A greater worry is a scenario where a relapse into the '2nd Division' is accompanied by internal disharmony and, eventually, overt conflict. South Africa would very quickly take a sharp turn left and join the likes of Zimbabwe, Myanmar, North Korea and Somalia in the 'Failed State' quadrant. Kenya's current political upheavals and violence demonstrate just how rapidly a country can tumble towards this scenario, and just how arbitrary the trigger can be. Pakistan, likewise.
Of course, South Africa is also at the mercy of the global game. If the world moves into a 'Hard Times' scenario, South Africa's position in the 'Relegation Zone' could be even more tenuous. It will certainly find it increasingly difficult to maintain its recent trajectory of economic growth or sustain its developmental and welfare policies. All is not lost, though. Should global instability see a shift towards a 'Divided World' scenario, South Africa can benefit from the goodwill it has accumulated in the East.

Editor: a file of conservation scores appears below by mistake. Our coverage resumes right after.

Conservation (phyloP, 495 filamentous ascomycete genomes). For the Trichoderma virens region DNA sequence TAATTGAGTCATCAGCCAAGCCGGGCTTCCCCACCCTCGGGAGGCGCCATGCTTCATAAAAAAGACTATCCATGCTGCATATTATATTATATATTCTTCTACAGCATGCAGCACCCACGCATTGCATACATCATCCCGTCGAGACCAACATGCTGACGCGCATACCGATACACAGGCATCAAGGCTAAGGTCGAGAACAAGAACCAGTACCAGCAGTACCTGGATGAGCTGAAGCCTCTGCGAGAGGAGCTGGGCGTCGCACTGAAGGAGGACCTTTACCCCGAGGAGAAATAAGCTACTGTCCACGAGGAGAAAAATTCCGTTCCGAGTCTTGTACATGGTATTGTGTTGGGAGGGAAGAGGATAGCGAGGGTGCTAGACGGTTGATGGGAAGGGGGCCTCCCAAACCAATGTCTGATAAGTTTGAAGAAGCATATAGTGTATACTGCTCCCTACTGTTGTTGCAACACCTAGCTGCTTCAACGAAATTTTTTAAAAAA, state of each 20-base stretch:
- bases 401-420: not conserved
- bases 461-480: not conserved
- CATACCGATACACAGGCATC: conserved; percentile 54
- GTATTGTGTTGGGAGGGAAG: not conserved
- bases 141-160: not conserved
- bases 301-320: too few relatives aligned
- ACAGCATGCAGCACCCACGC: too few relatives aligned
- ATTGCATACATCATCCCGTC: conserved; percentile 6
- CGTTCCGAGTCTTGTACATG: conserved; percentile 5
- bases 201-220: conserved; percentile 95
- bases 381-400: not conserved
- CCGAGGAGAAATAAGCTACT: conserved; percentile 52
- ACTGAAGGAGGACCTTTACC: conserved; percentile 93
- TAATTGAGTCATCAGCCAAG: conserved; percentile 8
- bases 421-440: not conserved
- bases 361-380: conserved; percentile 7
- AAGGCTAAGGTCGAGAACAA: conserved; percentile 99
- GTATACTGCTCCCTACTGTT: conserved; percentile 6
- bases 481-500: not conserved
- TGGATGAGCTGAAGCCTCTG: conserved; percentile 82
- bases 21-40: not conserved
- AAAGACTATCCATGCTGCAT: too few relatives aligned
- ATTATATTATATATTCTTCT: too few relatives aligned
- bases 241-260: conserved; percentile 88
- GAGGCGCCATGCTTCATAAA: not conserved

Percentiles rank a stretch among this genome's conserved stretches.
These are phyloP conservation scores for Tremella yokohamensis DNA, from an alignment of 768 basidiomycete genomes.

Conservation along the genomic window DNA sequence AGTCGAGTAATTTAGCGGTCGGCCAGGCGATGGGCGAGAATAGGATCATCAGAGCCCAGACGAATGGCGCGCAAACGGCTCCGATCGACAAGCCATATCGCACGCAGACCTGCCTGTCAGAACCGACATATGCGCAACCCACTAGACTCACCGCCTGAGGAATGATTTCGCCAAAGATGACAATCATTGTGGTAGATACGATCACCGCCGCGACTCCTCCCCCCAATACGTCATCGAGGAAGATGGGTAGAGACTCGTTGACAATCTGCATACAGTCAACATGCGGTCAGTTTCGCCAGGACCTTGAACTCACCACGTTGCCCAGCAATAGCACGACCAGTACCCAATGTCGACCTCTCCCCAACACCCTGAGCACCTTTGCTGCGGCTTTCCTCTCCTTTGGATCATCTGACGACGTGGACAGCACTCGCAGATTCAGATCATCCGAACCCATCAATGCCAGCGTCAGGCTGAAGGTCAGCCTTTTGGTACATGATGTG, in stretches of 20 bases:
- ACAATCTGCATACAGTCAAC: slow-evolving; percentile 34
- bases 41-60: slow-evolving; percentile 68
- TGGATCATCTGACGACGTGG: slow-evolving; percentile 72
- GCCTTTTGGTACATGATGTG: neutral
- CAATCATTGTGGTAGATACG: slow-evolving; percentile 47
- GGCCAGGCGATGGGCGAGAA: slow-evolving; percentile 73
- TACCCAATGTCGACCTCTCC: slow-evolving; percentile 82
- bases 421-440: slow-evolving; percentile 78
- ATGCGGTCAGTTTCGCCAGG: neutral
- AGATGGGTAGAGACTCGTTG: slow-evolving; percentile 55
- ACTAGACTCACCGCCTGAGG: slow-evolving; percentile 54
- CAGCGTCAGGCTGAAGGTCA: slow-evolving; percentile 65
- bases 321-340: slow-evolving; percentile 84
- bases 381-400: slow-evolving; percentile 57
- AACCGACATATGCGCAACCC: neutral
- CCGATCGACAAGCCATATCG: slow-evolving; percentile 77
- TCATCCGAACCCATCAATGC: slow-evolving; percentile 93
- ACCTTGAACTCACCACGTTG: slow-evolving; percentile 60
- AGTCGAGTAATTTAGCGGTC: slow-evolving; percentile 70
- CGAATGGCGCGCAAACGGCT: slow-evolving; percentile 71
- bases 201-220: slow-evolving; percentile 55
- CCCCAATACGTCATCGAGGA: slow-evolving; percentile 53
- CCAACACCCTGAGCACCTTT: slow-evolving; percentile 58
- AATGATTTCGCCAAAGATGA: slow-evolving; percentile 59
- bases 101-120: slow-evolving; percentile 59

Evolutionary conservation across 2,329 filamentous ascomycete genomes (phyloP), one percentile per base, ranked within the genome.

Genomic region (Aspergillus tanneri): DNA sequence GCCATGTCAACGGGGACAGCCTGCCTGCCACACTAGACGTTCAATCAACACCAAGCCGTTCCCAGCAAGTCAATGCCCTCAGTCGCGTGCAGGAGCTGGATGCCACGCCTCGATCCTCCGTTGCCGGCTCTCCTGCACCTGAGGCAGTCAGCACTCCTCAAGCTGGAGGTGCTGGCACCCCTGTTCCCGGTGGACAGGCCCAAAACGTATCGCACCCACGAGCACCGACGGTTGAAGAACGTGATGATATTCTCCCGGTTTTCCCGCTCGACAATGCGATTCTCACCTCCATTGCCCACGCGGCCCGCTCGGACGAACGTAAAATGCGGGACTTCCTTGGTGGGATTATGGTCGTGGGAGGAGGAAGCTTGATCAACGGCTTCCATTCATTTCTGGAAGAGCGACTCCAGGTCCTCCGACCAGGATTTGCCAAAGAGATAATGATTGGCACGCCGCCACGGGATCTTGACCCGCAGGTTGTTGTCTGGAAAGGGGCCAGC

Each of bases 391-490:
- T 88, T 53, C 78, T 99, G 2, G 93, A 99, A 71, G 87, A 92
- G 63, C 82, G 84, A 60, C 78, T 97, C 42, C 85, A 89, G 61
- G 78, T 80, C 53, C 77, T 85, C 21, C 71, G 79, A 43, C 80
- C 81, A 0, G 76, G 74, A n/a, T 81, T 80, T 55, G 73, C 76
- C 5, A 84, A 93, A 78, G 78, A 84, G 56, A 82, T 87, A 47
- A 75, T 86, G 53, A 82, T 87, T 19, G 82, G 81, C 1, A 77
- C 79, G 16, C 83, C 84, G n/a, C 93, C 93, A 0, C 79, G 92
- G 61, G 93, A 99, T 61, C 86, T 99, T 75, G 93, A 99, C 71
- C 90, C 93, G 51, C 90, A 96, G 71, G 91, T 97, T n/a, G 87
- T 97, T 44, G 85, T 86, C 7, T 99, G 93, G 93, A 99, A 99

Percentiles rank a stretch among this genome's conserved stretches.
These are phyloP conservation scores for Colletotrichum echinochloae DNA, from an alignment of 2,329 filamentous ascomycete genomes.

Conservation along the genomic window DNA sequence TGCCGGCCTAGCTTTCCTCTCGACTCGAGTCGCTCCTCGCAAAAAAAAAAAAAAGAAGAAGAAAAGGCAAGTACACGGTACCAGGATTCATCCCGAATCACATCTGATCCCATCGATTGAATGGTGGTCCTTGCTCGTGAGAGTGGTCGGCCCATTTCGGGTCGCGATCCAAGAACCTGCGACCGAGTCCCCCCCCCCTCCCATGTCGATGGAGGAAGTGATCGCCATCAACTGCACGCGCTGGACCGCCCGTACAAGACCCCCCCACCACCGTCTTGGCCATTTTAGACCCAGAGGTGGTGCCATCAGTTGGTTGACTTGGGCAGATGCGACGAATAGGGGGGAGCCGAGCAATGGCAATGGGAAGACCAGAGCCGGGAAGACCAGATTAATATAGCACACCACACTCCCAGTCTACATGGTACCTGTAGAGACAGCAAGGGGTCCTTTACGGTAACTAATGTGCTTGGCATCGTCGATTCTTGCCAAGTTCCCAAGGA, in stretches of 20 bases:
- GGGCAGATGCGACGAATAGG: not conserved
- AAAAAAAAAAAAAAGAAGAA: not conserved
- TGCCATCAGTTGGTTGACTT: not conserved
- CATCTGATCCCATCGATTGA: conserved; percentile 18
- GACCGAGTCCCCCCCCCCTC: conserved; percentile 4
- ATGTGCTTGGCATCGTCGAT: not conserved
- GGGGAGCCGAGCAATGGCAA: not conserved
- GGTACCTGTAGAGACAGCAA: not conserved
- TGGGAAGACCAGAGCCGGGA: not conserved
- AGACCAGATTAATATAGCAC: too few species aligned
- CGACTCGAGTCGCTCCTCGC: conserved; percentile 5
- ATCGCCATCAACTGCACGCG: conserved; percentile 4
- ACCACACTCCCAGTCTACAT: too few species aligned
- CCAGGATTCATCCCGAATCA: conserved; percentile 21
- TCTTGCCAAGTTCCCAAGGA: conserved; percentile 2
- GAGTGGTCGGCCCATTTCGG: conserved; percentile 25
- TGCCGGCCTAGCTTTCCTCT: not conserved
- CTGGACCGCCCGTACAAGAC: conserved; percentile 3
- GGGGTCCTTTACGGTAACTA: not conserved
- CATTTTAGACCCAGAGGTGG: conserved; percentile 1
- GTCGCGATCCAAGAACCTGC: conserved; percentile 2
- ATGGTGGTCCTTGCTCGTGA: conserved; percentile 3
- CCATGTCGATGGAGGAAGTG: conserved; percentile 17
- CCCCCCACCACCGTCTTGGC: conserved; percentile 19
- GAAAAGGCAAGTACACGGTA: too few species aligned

ConclusionIn conclusion, South Africa has definitely lost some footing in the 'Premier League' since the ushering in of its Cinderella democracy. Its fall in the rankings has been somewhat disguised by the beneficial effect of the 'Long Boom' scenario. Complacency, a certain degree of arrogance, a lack of service delivery and some misdirected government policies have taken South Africa's eye off the ball in a game where the demands on the players are unyielding. The country is now in the 'Relegation Zone' and faces possible ejection into the economic mire of the '2nd Division'. And this could happen quicker than we think.